23consumer health, safety education and disaster survival,
24mental health and illness, personal health habits, alcohol,



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1drug use, and abuse including the medical and legal
2ramifications of alcohol, drug, and tobacco use, abuse during
3pregnancy, evidence-based and medically accurate information
4regarding sexual abstinence, tobacco, nutrition, and dental
5health. The instruction on mental health and illness must
6evaluate the multiple dimensions of health by reviewing the
7relationship between physical and mental health so as to
8enhance student understanding, attitudes, and behaviors that
9promote health, well-being, and human dignity. The program
10shall also provide course material and instruction to advise
11pupils of the Abandoned Newborn Infant Protection Act. The
12program shall include medically accurate information about
13cancer, including without limitation types of cancer, signs and
14symptoms, risk factors, the importance of early prevention and
15detection, and information on where to go for help.
16Notwithstanding the above educational areas, the following
17areas may also be included as a basis for curricula in all
18elementary and secondary schools in this State: basic first aid
19(including, but not limited to, cardiopulmonary resuscitation
20and the Heimlich maneuver), heart disease, diabetes, stroke,
21the prevention of child abuse, neglect, and suicide, and teen
22dating violence in grades 7 through 12. Beginning with the
232014-2015 school year, training on how to properly administer
24cardiopulmonary resuscitation (which training must be in
25accordance with standards of the American Red Cross, the
26American Heart Association, or another nationally recognized



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1certifying organization) and how to use an automated external
2defibrillator shall be included as a basis for curricula in all
3secondary schools in this State.
4    The school board of each public elementary and secondary
5school in the State shall encourage all teachers and other
6school personnel to acquire, develop, and maintain the
7knowledge and skills necessary to properly administer
8life-saving techniques, including without limitation the
9Heimlich maneuver and rescue breathing. The training shall be
10in accordance with standards of the American Red Cross, the
11American Heart Association, or another nationally recognized
12certifying organization. A school board may use the services of
13non-governmental entities whose personnel have expertise in
14life-saving techniques to instruct teachers and other school
15personnel in these techniques. Each school board is encouraged
16to have in its employ, or on its volunteer staff, at least one
17person who is certified, by the American Red Cross or by
18another qualified certifying agency, as qualified to
19administer first aid and cardiopulmonary resuscitation. In
20addition, each school board is authorized to allocate
21appropriate portions of its institute or inservice days to
22conduct training programs for teachers and other school
23personnel who have expressed an interest in becoming qualified
24to administer emergency first aid or cardiopulmonary
25resuscitation. School boards are urged to encourage their
26teachers and other school personnel who coach school athletic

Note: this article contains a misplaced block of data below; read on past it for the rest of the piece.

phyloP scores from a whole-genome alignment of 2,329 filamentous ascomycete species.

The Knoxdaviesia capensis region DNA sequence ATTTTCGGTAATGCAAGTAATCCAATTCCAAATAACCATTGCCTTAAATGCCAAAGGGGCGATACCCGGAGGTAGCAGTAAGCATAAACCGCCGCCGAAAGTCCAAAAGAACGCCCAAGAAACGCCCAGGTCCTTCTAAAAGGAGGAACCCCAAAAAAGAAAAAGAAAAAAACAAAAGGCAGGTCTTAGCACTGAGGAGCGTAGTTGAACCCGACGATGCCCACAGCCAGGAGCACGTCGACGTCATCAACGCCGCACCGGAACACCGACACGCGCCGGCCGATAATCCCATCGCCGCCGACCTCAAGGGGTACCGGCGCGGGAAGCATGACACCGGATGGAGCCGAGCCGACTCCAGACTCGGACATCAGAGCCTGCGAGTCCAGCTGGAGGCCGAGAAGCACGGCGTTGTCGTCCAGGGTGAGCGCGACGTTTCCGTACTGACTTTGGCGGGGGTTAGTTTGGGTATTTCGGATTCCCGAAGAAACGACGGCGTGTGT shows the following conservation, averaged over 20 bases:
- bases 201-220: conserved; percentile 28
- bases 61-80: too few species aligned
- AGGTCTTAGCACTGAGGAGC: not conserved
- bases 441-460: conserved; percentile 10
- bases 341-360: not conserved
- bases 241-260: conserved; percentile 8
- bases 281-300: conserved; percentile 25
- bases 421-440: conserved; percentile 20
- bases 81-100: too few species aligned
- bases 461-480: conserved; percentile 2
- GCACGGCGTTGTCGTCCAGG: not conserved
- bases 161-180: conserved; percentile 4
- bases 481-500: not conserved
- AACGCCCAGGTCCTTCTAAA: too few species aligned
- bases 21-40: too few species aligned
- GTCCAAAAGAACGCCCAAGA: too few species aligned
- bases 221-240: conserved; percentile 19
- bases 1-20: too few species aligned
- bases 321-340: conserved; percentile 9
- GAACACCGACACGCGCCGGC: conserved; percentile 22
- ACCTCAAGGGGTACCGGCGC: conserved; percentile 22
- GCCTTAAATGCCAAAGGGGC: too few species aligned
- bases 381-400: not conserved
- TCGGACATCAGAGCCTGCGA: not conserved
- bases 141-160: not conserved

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1programs and other extracurricular school activities to
2acquire, develop, and maintain the knowledge and skills
3necessary to properly administer first aid and cardiopulmonary
4resuscitation in accordance with standards and requirements
5established by the American Red Cross or another qualified
6certifying agency. Subject to appropriation, the State Board of
7Education shall establish and administer a matching grant
8program to pay for half of the cost that a school district
9incurs in training those teachers and other school personnel
10who express an interest in becoming qualified to administer
11cardiopulmonary resuscitation (which training must be in
12accordance with standards of the American Red Cross, the
13American Heart Association, or another nationally recognized
14certifying organization) or in learning how to use an automated
15external defibrillator. A school district that applies for a
16grant must demonstrate that it has funds to pay half of the
17cost of the training for which matching grant money is sought.
18The State Board of Education shall award the grants on a
19first-come, first-serve basis.
20    No pupil shall be required to take or participate in any
21class or course on HIV/AIDS AIDS or family life instruction or
22to receive training on how to properly administer
23cardiopulmonary resuscitation or how to use an automated
24external defibrillator if the pupil's his or her parent or
25guardian submits written objection thereto, and refusal to take
26or participate in the course or program or the training shall



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1not be reason for suspension or expulsion of the pupil.
2    Curricula developed under programs established in
3accordance with this Act in the major educational area of
4alcohol and drug use and abuse shall include classroom
5instruction in grades 5 through 12. The instruction, which
6shall include matters relating to both the physical and legal
7effects and ramifications of drug and substance abuse, shall be
8integrated into existing curricula; and the State Board of
9Education shall develop and make available to all elementary
10and secondary schools in this State instructional materials and
11guidelines which will assist the schools in incorporating the
12instruction into their existing curricula. In addition, school
13districts may offer, as part of existing curricula during the
14school day or as part of an after school program, support
15services and instruction for pupils or pupils whose parent,
16parents, or guardians are chemically dependent.
17(Source: P.A. 101-305, eff. 1-1-20.)
18    Section 99. Effective date. This Act takes effect upon
19becoming law.